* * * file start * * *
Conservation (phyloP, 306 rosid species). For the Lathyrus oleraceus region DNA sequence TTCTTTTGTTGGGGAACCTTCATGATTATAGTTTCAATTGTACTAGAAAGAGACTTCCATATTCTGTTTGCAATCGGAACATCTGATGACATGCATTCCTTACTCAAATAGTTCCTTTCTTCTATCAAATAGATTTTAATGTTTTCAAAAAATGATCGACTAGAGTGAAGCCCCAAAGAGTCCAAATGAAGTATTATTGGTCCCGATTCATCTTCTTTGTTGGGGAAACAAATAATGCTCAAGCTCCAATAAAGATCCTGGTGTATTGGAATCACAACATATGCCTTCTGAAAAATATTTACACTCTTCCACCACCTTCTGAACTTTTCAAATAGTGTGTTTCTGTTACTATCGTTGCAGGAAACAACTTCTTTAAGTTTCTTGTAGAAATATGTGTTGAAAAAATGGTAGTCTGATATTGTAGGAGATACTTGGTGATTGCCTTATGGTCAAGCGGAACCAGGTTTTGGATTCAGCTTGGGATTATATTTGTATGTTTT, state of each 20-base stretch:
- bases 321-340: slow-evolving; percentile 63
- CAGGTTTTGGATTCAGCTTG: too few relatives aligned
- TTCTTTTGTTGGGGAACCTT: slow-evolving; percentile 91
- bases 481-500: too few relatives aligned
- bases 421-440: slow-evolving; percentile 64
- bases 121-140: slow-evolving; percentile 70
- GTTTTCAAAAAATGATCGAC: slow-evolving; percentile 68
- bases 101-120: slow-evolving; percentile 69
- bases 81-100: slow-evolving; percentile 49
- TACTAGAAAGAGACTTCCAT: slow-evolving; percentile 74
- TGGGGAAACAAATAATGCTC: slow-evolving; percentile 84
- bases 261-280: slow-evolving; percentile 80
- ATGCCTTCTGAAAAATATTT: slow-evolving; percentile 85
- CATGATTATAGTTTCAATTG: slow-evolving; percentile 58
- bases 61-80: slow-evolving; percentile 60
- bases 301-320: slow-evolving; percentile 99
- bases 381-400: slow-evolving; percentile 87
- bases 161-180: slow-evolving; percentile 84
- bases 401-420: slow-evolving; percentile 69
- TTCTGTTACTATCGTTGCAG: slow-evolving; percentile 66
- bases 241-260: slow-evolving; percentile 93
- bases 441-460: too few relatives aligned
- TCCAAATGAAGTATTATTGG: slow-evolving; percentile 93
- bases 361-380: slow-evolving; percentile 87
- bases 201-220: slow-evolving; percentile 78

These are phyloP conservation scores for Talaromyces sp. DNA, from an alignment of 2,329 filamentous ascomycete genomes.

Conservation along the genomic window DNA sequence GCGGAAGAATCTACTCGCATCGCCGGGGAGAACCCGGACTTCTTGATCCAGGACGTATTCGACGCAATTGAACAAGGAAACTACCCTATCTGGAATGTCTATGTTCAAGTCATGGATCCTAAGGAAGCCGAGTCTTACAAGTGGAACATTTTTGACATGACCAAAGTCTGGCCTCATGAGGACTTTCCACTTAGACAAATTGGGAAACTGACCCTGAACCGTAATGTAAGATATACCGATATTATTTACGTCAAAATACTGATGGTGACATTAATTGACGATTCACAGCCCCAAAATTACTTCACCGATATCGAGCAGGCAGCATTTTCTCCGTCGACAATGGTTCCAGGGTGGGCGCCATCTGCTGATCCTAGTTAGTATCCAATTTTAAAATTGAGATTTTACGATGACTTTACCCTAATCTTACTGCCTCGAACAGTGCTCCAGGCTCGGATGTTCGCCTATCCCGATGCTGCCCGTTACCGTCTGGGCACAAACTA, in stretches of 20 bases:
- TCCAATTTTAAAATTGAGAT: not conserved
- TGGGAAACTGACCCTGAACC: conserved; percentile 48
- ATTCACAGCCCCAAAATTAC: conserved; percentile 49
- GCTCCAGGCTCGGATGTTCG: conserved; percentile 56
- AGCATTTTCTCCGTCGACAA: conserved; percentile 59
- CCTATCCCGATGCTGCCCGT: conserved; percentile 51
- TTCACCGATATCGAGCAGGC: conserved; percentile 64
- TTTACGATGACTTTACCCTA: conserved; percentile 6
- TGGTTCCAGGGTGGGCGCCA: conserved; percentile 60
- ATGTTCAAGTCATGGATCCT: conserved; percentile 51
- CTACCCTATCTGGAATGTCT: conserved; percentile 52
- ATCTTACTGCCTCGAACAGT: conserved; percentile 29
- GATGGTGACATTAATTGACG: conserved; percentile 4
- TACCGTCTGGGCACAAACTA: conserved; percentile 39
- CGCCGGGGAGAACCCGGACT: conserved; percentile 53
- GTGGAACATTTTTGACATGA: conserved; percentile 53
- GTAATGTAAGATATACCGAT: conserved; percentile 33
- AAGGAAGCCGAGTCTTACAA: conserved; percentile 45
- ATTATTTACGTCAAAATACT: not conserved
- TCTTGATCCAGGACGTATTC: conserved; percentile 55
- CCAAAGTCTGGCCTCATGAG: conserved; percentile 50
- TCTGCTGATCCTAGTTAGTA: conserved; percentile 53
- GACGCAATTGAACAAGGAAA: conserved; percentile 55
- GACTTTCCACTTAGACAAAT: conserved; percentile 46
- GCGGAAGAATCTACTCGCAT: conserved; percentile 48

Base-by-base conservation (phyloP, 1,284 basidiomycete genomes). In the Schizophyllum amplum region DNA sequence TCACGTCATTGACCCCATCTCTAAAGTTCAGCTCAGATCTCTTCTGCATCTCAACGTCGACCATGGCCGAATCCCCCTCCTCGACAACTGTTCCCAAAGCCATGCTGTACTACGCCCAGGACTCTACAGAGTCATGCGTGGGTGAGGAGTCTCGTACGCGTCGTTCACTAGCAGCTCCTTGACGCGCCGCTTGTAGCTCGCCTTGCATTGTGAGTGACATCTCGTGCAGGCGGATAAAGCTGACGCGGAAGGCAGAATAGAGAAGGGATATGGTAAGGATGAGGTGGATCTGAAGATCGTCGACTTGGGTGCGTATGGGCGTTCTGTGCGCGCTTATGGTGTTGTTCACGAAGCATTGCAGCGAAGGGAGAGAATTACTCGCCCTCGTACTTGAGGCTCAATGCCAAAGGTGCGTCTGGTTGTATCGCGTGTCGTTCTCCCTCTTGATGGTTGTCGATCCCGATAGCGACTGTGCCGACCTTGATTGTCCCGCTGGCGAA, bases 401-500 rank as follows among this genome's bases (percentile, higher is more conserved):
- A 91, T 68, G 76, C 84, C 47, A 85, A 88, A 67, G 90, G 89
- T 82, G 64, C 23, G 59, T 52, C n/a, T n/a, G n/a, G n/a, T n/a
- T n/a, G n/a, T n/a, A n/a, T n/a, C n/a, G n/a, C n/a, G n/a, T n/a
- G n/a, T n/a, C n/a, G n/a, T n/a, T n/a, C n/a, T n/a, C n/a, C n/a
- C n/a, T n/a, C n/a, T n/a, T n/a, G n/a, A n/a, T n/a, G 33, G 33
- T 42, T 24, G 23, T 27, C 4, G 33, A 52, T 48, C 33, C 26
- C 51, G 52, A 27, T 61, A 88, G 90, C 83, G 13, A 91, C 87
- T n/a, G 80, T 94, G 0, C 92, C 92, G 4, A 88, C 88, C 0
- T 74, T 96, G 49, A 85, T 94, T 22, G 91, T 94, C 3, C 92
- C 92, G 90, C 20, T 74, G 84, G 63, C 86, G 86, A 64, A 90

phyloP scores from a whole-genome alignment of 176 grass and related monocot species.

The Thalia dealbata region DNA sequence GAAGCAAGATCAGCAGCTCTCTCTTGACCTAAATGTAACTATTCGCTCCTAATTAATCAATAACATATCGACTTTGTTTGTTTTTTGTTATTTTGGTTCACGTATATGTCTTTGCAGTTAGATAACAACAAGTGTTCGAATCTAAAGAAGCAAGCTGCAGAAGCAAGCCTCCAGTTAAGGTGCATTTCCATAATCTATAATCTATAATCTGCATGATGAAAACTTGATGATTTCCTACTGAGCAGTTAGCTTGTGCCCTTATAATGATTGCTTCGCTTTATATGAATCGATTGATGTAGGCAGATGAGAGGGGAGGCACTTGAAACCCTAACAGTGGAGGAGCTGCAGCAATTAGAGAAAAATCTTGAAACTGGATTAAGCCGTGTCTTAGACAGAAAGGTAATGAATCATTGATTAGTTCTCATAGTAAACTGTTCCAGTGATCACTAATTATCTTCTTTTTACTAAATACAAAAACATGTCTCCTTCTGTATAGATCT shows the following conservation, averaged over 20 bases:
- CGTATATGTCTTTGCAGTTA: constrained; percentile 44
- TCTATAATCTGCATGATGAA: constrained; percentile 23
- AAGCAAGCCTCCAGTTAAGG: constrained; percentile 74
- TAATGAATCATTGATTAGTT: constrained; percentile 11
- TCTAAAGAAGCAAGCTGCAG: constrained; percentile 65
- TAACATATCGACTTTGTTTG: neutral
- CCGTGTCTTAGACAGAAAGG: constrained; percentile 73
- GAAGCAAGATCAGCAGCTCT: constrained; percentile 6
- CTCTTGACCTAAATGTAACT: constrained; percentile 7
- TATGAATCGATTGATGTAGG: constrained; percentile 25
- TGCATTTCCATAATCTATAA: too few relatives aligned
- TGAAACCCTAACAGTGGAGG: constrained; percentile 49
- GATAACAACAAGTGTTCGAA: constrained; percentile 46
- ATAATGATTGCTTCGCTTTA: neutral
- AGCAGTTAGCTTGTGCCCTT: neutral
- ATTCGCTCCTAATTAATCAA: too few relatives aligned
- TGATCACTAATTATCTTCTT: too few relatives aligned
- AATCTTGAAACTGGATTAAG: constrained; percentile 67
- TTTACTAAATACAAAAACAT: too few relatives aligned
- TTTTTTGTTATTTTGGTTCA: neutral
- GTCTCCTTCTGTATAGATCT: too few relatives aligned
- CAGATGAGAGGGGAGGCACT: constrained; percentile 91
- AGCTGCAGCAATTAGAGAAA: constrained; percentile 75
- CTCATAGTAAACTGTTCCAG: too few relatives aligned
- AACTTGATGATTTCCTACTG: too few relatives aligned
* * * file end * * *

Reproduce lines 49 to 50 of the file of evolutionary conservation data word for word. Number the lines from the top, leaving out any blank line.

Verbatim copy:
- CCAAAGTCTGGCCTCATGAG: conserved; percentile 50
- TCTGCTGATCCTAGTTAGTA: conserved; percentile 53